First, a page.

I have been playing the piano since I was about 7 (more than 30 years now). Due to the fact that I don't want to disturb my neighbours, practicing and repeating the same bit of music over and over again, I have a high-end Yamaha Clavinova CLP-170. It was the top of the range model a few years ago for the pure piano Clavinova range. Obviously when you buy such a piano, a lot of investment goes into the amplifiers and speaker system. In particular this piano uses some very clever techniques with rear firing speakers purely to simulate the extension of a grand piano, or a large hall. The front facing speakers provide the main body of the piano sound.
However, it is also critical that the headphone amplifiers and associated quality of sound make it enjoyable and accurate through headphones as well. The piano, of course, covers a very wide range of frequencies, and therefore the differences in headphones is instantly and incredibly easily revealed within 60 seconds of testing with the right music/notes.
I could only afford one pair of headphones, and so making the right choice was critical. Fortunately, I had access to a pair of HD800s and D7000s to start me off.
On the face value of many reviews, it would seem that I should expect the best sound, and therefore the securer of my bank funds, with the HD800. At least for the Clavinova, this was not the outcome!
Firstly, I tried the Denon D7000. Immediately I was impressed with the deep rounded bass registers that immediately pulled you close and intimately to the piano. In fact the full range of octaves were clear, detailed and well rounded. However there was a slightly "closed" sensation when playing many notes at the same time, and it sometimes felt veiled as a result. Nevertheless, I thought I would be far from unhappy with the D7000. The key pro for the headphones though were the full but not overblown bass registers
Secondly, I tried the HD800. After the first play, I realised I need to take a break after the D7000 and come back to the piano again. The difference was so startling that it was somewhat offputting at first. Having taken a 15 minute break, I came back to the piano. The balance was very different but the initial impact I felt with the HD800 was still present after a break, namely, it seemed thin. I can only described the sensation like having a magnifying glass over the sound, revealing every little flaw and imperfection in the sound sample of an electronic digital piano. The piano sound was overly bright, harsh, and lacked the sense of body and depth I was expecting. Knowing that these are such highly regarded headphones, I kept going in the hope they would "grow on me". I was told that they sound like they look. And I think this is true. They are precision to an extreme. But they are so precise that they were distracting me from what I actually wanted to hear, perhaps compared to what was really there! For the Clavinova, I can only described them as cold and cruel, and incredibly revealing. That is both a pro and a con.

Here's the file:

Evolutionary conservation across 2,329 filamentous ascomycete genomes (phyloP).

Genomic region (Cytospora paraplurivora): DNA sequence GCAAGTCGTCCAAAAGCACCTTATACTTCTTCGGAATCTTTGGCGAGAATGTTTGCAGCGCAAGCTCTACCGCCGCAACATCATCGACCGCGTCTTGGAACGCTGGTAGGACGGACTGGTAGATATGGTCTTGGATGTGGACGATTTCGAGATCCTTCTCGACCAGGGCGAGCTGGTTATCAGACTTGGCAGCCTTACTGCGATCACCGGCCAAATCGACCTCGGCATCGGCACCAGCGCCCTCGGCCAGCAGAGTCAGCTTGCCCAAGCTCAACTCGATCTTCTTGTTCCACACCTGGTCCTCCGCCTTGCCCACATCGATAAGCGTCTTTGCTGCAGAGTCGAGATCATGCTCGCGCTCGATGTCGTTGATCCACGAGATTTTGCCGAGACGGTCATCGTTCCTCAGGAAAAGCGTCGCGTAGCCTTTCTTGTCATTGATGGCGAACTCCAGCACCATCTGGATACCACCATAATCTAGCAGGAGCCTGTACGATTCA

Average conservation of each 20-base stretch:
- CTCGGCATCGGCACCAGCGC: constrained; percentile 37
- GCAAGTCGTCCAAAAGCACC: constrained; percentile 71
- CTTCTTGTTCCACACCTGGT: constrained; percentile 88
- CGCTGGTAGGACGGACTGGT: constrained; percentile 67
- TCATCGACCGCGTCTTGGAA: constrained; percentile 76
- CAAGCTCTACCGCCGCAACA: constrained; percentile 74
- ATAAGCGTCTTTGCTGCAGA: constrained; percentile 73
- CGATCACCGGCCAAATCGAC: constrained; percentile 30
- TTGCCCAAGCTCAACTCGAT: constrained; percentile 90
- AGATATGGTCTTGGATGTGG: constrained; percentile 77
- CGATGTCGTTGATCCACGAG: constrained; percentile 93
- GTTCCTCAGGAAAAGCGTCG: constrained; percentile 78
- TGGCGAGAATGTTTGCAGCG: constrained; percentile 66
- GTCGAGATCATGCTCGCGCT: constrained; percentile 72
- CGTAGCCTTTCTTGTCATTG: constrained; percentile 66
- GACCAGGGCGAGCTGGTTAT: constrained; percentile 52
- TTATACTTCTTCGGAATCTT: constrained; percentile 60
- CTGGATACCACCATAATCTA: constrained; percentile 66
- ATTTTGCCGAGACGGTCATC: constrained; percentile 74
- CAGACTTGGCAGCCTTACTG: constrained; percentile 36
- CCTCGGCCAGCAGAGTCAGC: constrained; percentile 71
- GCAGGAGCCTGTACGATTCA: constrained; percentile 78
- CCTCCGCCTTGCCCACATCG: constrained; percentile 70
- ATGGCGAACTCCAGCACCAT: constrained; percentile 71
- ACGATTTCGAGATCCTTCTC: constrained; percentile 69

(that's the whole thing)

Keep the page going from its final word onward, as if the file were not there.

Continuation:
Finally, I tried the Audeze LCD-2 (Rev 2) in their latest Bamboo incarnation. After reading some of the reviews I was afraid of them to be honest. I am not a fan of what I describe as the UK warm sound, with intentionally rolled off treble and pushed mids. My audiophile preference is actually clean and precise...another reason I was initially sure the HD800s would be my preference. As an aside I use a Lexicon MC-12, Bryston/Lexicon NT power-amps and Kef reference 4.2 speakers...of which certainly the former 2 are reknown for their clean, almost clinical presentation. So here I went with the LCD-2s. I had to crank the volume up higher to equalise the volume of the other headsets, but there was still plenty of range left. Immediately, on hitting the first few notes, I found the sound I was looking for. It had less fullness in the bass registers than the D7000, but it sounded simply real. I could easily forget I was wearing headphones (in sound, certainly not physically with the size of these monsters!)., as I can only keep emphasising that it sounded so rediculously real. I felt I was playing a real piano. All octaves sounded clear and detailed. There was no veil, no darkness, no overblown warmth. Just clear realistic piano sound that just made me want to keep playing on and on.In some ways I would have liked that slightly increased fullness in the bass registers of the D7000, but this was the undisputed and clear winner overall for me.
Now I fully appreciate that I am pairing a pair of headphones for a very specific purpose with a very specific piano. But nevertheless I hope this review is at least an illustration that there isn't always a clear winner. Aside from preference and taste, the influence of the sound source, and other aspects in the sound chain can profoundly influence what we perceive as the best set of cans for the job. In this case, and I suspect for other digital pianists and keyboard players, the HD800 may be simply too revealing of the flaws of our current digital era, and may also find, as I have done, that the LCD-2 provides just the right sense of balance and realism they need!
As an amusing footnote....for the sheer hell of it, I tried a pair of Dr Dre pro headphones. Some have suggested that these are the only Dre headphones that are passable as remotely audiophile. Well, I know we all have different standards, but I can tell you on the Clavinova, these are awful sounding. They sound completely clouded, veiled and just plain wrong. I felt fatigue after playing with them for 10 minutes. I realise for electronica they have their followers.